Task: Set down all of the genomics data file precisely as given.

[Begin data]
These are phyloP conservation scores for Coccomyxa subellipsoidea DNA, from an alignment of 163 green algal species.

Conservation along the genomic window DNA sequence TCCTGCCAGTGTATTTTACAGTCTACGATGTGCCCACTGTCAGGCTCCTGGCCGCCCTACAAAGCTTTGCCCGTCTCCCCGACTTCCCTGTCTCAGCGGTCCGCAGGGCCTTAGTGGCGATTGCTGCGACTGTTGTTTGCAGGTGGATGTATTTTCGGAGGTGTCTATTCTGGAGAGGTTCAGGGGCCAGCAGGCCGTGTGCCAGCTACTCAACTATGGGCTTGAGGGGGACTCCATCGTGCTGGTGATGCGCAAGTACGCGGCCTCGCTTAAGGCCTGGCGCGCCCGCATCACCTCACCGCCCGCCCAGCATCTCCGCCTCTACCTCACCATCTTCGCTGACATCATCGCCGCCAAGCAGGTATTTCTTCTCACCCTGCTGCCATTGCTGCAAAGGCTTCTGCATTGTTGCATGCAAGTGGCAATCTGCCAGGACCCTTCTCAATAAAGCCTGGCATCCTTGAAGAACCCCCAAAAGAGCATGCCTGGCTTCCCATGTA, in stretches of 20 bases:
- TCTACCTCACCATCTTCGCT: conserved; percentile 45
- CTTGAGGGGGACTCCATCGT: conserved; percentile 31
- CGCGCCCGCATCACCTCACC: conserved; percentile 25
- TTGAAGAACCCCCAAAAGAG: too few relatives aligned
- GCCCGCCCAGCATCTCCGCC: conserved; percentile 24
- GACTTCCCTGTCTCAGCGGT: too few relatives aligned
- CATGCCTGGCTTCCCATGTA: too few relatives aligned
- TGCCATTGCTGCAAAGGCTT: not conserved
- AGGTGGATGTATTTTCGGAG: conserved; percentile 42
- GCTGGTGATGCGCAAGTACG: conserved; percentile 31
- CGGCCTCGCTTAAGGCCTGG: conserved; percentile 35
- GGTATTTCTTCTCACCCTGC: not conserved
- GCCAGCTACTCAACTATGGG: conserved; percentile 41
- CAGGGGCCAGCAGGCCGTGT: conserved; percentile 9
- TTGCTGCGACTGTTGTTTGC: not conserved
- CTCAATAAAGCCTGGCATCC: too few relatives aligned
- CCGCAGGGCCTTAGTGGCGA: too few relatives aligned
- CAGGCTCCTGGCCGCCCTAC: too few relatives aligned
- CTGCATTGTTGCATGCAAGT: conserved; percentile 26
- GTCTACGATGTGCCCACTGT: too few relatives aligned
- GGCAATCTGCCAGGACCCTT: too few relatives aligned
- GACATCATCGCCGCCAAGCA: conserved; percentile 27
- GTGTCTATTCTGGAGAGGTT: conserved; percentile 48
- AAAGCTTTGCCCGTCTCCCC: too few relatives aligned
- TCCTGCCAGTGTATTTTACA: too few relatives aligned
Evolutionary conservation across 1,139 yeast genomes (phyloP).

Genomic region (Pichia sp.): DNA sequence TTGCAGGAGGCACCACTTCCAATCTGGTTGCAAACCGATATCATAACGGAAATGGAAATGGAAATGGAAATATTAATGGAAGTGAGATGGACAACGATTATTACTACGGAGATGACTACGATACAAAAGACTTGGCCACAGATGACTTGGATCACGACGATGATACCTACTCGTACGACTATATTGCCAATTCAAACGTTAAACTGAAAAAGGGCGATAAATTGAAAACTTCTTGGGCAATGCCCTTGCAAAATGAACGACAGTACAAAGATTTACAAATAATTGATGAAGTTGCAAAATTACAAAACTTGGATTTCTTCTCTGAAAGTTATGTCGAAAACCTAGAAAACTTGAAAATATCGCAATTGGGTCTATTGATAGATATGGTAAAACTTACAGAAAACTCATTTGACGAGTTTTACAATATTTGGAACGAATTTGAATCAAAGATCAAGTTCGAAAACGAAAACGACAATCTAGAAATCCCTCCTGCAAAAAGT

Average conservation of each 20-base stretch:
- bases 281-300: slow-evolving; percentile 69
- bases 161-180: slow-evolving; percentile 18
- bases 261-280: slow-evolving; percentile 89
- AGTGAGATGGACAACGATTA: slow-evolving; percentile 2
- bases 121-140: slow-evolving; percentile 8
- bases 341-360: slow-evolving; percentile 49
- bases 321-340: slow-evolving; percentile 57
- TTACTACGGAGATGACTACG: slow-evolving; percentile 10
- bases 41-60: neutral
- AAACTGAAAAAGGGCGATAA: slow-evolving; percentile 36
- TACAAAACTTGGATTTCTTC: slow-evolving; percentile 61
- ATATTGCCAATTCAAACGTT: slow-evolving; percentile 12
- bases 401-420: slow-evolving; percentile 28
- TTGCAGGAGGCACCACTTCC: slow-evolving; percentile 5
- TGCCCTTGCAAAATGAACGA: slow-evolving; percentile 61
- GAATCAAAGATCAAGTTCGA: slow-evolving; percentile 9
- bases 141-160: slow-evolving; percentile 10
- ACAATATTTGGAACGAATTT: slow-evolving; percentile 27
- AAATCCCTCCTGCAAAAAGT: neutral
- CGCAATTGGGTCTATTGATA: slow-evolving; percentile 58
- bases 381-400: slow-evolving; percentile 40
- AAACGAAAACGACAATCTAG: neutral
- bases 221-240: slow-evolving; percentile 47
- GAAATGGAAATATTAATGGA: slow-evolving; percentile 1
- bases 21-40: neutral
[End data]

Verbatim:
These are phyloP conservation scores for Coccomyxa subellipsoidea DNA, from an alignment of 163 green algal species.

Conservation along the genomic window DNA sequence TCCTGCCAGTGTATTTTACAGTCTACGATGTGCCCACTGTCAGGCTCCTGGCCGCCCTACAAAGCTTTGCCCGTCTCCCCGACTTCCCTGTCTCAGCGGTCCGCAGGGCCTTAGTGGCGATTGCTGCGACTGTTGTTTGCAGGTGGATGTATTTTCGGAGGTGTCTATTCTGGAGAGGTTCAGGGGCCAGCAGGCCGTGTGCCAGCTACTCAACTATGGGCTTGAGGGGGACTCCATCGTGCTGGTGATGCGCAAGTACGCGGCCTCGCTTAAGGCCTGGCGCGCCCGCATCACCTCACCGCCCGCCCAGCATCTCCGCCTCTACCTCACCATCTTCGCTGACATCATCGCCGCCAAGCAGGTATTTCTTCTCACCCTGCTGCCATTGCTGCAAAGGCTTCTGCATTGTTGCATGCAAGTGGCAATCTGCCAGGACCCTTCTCAATAAAGCCTGGCATCCTTGAAGAACCCCCAAAAGAGCATGCCTGGCTTCCCATGTA, in stretches of 20 bases:
- TCTACCTCACCATCTTCGCT: conserved; percentile 45
- CTTGAGGGGGACTCCATCGT: conserved; percentile 31
- CGCGCCCGCATCACCTCACC: conserved; percentile 25
- TTGAAGAACCCCCAAAAGAG: too few relatives aligned
- GCCCGCCCAGCATCTCCGCC: conserved; percentile 24
- GACTTCCCTGTCTCAGCGGT: too few relatives aligned
- CATGCCTGGCTTCCCATGTA: too few relatives aligned
- TGCCATTGCTGCAAAGGCTT: not conserved
- AGGTGGATGTATTTTCGGAG: conserved; percentile 42
- GCTGGTGATGCGCAAGTACG: conserved; percentile 31
- CGGCCTCGCTTAAGGCCTGG: conserved; percentile 35
- GGTATTTCTTCTCACCCTGC: not conserved
- GCCAGCTACTCAACTATGGG: conserved; percentile 41
- CAGGGGCCAGCAGGCCGTGT: conserved; percentile 9
- TTGCTGCGACTGTTGTTTGC: not conserved
- CTCAATAAAGCCTGGCATCC: too few relatives aligned
- CCGCAGGGCCTTAGTGGCGA: too few relatives aligned
- CAGGCTCCTGGCCGCCCTAC: too few relatives aligned
- CTGCATTGTTGCATGCAAGT: conserved; percentile 26
- GTCTACGATGTGCCCACTGT: too few relatives aligned
- GGCAATCTGCCAGGACCCTT: too few relatives aligned
- GACATCATCGCCGCCAAGCA: conserved; percentile 27
- GTGTCTATTCTGGAGAGGTT: conserved; percentile 48
- AAAGCTTTGCCCGTCTCCCC: too few relatives aligned
- TCCTGCCAGTGTATTTTACA: too few relatives aligned
Evolutionary conservation across 1,139 yeast genomes (phyloP).

Genomic region (Pichia sp.): DNA sequence TTGCAGGAGGCACCACTTCCAATCTGGTTGCAAACCGATATCATAACGGAAATGGAAATGGAAATGGAAATATTAATGGAAGTGAGATGGACAACGATTATTACTACGGAGATGACTACGATACAAAAGACTTGGCCACAGATGACTTGGATCACGACGATGATACCTACTCGTACGACTATATTGCCAATTCAAACGTTAAACTGAAAAAGGGCGATAAATTGAAAACTTCTTGGGCAATGCCCTTGCAAAATGAACGACAGTACAAAGATTTACAAATAATTGATGAAGTTGCAAAATTACAAAACTTGGATTTCTTCTCTGAAAGTTATGTCGAAAACCTAGAAAACTTGAAAATATCGCAATTGGGTCTATTGATAGATATGGTAAAACTTACAGAAAACTCATTTGACGAGTTTTACAATATTTGGAACGAATTTGAATCAAAGATCAAGTTCGAAAACGAAAACGACAATCTAGAAATCCCTCCTGCAAAAAGT

Average conservation of each 20-base stretch:
- bases 281-300: slow-evolving; percentile 69
- bases 161-180: slow-evolving; percentile 18
- bases 261-280: slow-evolving; percentile 89
- AGTGAGATGGACAACGATTA: slow-evolving; percentile 2
- bases 121-140: slow-evolving; percentile 8
- bases 341-360: slow-evolving; percentile 49
- bases 321-340: slow-evolving; percentile 57
- TTACTACGGAGATGACTACG: slow-evolving; percentile 10
- bases 41-60: neutral
- AAACTGAAAAAGGGCGATAA: slow-evolving; percentile 36
- TACAAAACTTGGATTTCTTC: slow-evolving; percentile 61
- ATATTGCCAATTCAAACGTT: slow-evolving; percentile 12
- bases 401-420: slow-evolving; percentile 28
- TTGCAGGAGGCACCACTTCC: slow-evolving; percentile 5
- TGCCCTTGCAAAATGAACGA: slow-evolving; percentile 61
- GAATCAAAGATCAAGTTCGA: slow-evolving; percentile 9
- bases 141-160: slow-evolving; percentile 10
- ACAATATTTGGAACGAATTT: slow-evolving; percentile 27
- AAATCCCTCCTGCAAAAAGT: neutral
- CGCAATTGGGTCTATTGATA: slow-evolving; percentile 58
- bases 381-400: slow-evolving; percentile 40
- AAACGAAAACGACAATCTAG: neutral
- bases 221-240: slow-evolving; percentile 47
- GAAATGGAAATATTAATGGA: slow-evolving; percentile 1
- bases 21-40: neutral